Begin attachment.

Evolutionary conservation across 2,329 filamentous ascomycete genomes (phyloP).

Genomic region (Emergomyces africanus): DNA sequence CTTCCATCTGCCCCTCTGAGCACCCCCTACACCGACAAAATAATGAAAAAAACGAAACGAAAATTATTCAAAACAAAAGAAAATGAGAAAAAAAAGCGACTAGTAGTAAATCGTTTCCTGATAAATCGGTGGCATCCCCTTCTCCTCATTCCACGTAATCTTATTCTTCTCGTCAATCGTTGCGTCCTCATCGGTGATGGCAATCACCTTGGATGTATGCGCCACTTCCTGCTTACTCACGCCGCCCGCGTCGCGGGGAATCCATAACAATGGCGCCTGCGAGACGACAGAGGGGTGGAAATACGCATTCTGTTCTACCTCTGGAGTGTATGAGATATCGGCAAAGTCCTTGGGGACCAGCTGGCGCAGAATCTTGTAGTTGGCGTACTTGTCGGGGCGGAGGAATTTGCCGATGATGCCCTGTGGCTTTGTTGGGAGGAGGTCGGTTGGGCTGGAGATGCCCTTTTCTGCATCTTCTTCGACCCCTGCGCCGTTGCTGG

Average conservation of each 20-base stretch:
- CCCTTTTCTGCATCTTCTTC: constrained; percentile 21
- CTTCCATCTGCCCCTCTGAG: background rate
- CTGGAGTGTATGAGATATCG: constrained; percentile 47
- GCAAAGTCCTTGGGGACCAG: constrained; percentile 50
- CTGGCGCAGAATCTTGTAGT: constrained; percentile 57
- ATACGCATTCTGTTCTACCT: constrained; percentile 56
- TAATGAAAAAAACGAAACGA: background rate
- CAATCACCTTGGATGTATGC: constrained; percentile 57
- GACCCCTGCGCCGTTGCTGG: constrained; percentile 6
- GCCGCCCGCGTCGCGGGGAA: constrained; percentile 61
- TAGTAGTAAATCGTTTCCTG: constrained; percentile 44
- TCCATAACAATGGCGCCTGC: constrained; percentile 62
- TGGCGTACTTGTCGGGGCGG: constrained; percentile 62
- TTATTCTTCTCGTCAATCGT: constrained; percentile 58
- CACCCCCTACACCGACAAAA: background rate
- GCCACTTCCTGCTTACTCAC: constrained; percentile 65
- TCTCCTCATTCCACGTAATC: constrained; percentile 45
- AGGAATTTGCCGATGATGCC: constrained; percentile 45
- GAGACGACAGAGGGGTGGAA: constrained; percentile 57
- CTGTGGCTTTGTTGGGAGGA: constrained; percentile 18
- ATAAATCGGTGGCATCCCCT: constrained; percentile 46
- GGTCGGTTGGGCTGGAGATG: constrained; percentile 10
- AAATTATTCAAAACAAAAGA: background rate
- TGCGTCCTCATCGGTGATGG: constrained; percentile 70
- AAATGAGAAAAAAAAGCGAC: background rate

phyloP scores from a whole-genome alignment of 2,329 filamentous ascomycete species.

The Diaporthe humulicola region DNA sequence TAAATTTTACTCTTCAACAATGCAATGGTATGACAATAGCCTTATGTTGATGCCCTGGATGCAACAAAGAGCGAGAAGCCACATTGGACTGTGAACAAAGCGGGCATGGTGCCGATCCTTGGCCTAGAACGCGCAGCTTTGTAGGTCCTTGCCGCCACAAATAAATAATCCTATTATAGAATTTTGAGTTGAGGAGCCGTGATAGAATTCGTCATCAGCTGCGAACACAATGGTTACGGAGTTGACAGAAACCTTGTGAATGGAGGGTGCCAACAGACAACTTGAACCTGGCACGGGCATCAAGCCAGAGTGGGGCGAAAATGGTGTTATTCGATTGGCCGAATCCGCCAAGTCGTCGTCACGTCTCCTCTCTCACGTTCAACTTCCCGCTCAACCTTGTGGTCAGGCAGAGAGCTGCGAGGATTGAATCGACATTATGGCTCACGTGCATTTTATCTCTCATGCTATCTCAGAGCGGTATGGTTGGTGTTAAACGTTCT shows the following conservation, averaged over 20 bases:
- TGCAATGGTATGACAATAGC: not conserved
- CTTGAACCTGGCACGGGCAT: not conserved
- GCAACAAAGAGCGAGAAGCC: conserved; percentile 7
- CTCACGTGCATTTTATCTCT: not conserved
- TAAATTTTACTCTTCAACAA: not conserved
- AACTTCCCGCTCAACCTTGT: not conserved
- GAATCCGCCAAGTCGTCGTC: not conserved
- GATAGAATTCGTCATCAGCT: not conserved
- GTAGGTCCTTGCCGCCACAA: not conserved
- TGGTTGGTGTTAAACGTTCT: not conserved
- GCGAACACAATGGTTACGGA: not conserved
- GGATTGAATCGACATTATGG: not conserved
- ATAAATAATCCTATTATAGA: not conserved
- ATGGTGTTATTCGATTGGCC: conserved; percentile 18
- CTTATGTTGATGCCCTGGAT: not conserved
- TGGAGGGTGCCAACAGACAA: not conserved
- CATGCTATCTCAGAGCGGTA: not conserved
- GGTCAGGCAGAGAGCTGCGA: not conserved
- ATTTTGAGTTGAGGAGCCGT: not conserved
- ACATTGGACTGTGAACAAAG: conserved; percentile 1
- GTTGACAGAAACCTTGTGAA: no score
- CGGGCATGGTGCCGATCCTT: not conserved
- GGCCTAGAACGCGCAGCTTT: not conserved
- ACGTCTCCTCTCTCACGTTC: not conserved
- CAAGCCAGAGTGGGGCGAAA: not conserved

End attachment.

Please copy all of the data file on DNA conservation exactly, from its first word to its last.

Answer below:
Evolutionary conservation across 2,329 filamentous ascomycete genomes (phyloP).

Genomic region (Emergomyces africanus): DNA sequence CTTCCATCTGCCCCTCTGAGCACCCCCTACACCGACAAAATAATGAAAAAAACGAAACGAAAATTATTCAAAACAAAAGAAAATGAGAAAAAAAAGCGACTAGTAGTAAATCGTTTCCTGATAAATCGGTGGCATCCCCTTCTCCTCATTCCACGTAATCTTATTCTTCTCGTCAATCGTTGCGTCCTCATCGGTGATGGCAATCACCTTGGATGTATGCGCCACTTCCTGCTTACTCACGCCGCCCGCGTCGCGGGGAATCCATAACAATGGCGCCTGCGAGACGACAGAGGGGTGGAAATACGCATTCTGTTCTACCTCTGGAGTGTATGAGATATCGGCAAAGTCCTTGGGGACCAGCTGGCGCAGAATCTTGTAGTTGGCGTACTTGTCGGGGCGGAGGAATTTGCCGATGATGCCCTGTGGCTTTGTTGGGAGGAGGTCGGTTGGGCTGGAGATGCCCTTTTCTGCATCTTCTTCGACCCCTGCGCCGTTGCTGG

Average conservation of each 20-base stretch:
- CCCTTTTCTGCATCTTCTTC: constrained; percentile 21
- CTTCCATCTGCCCCTCTGAG: background rate
- CTGGAGTGTATGAGATATCG: constrained; percentile 47
- GCAAAGTCCTTGGGGACCAG: constrained; percentile 50
- CTGGCGCAGAATCTTGTAGT: constrained; percentile 57
- ATACGCATTCTGTTCTACCT: constrained; percentile 56
- TAATGAAAAAAACGAAACGA: background rate
- CAATCACCTTGGATGTATGC: constrained; percentile 57
- GACCCCTGCGCCGTTGCTGG: constrained; percentile 6
- GCCGCCCGCGTCGCGGGGAA: constrained; percentile 61
- TAGTAGTAAATCGTTTCCTG: constrained; percentile 44
- TCCATAACAATGGCGCCTGC: constrained; percentile 62
- TGGCGTACTTGTCGGGGCGG: constrained; percentile 62
- TTATTCTTCTCGTCAATCGT: constrained; percentile 58
- CACCCCCTACACCGACAAAA: background rate
- GCCACTTCCTGCTTACTCAC: constrained; percentile 65
- TCTCCTCATTCCACGTAATC: constrained; percentile 45
- AGGAATTTGCCGATGATGCC: constrained; percentile 45
- GAGACGACAGAGGGGTGGAA: constrained; percentile 57
- CTGTGGCTTTGTTGGGAGGA: constrained; percentile 18
- ATAAATCGGTGGCATCCCCT: constrained; percentile 46
- GGTCGGTTGGGCTGGAGATG: constrained; percentile 10
- AAATTATTCAAAACAAAAGA: background rate
- TGCGTCCTCATCGGTGATGG: constrained; percentile 70
- AAATGAGAAAAAAAAGCGAC: background rate

phyloP scores from a whole-genome alignment of 2,329 filamentous ascomycete species.

The Diaporthe humulicola region DNA sequence TAAATTTTACTCTTCAACAATGCAATGGTATGACAATAGCCTTATGTTGATGCCCTGGATGCAACAAAGAGCGAGAAGCCACATTGGACTGTGAACAAAGCGGGCATGGTGCCGATCCTTGGCCTAGAACGCGCAGCTTTGTAGGTCCTTGCCGCCACAAATAAATAATCCTATTATAGAATTTTGAGTTGAGGAGCCGTGATAGAATTCGTCATCAGCTGCGAACACAATGGTTACGGAGTTGACAGAAACCTTGTGAATGGAGGGTGCCAACAGACAACTTGAACCTGGCACGGGCATCAAGCCAGAGTGGGGCGAAAATGGTGTTATTCGATTGGCCGAATCCGCCAAGTCGTCGTCACGTCTCCTCTCTCACGTTCAACTTCCCGCTCAACCTTGTGGTCAGGCAGAGAGCTGCGAGGATTGAATCGACATTATGGCTCACGTGCATTTTATCTCTCATGCTATCTCAGAGCGGTATGGTTGGTGTTAAACGTTCT shows the following conservation, averaged over 20 bases:
- TGCAATGGTATGACAATAGC: not conserved
- CTTGAACCTGGCACGGGCAT: not conserved
- GCAACAAAGAGCGAGAAGCC: conserved; percentile 7
- CTCACGTGCATTTTATCTCT: not conserved
- TAAATTTTACTCTTCAACAA: not conserved
- AACTTCCCGCTCAACCTTGT: not conserved
- GAATCCGCCAAGTCGTCGTC: not conserved
- GATAGAATTCGTCATCAGCT: not conserved
- GTAGGTCCTTGCCGCCACAA: not conserved
- TGGTTGGTGTTAAACGTTCT: not conserved
- GCGAACACAATGGTTACGGA: not conserved
- GGATTGAATCGACATTATGG: not conserved
- ATAAATAATCCTATTATAGA: not conserved
- ATGGTGTTATTCGATTGGCC: conserved; percentile 18
- CTTATGTTGATGCCCTGGAT: not conserved
- TGGAGGGTGCCAACAGACAA: not conserved
- CATGCTATCTCAGAGCGGTA: not conserved
- GGTCAGGCAGAGAGCTGCGA: not conserved
- ATTTTGAGTTGAGGAGCCGT: not conserved
- ACATTGGACTGTGAACAAAG: conserved; percentile 1
- GTTGACAGAAACCTTGTGAA: no score
- CGGGCATGGTGCCGATCCTT: not conserved
- GGCCTAGAACGCGCAGCTTT: not conserved
- ACGTCTCCTCTCTCACGTTC: not conserved
- CAAGCCAGAGTGGGGCGAAA: not conserved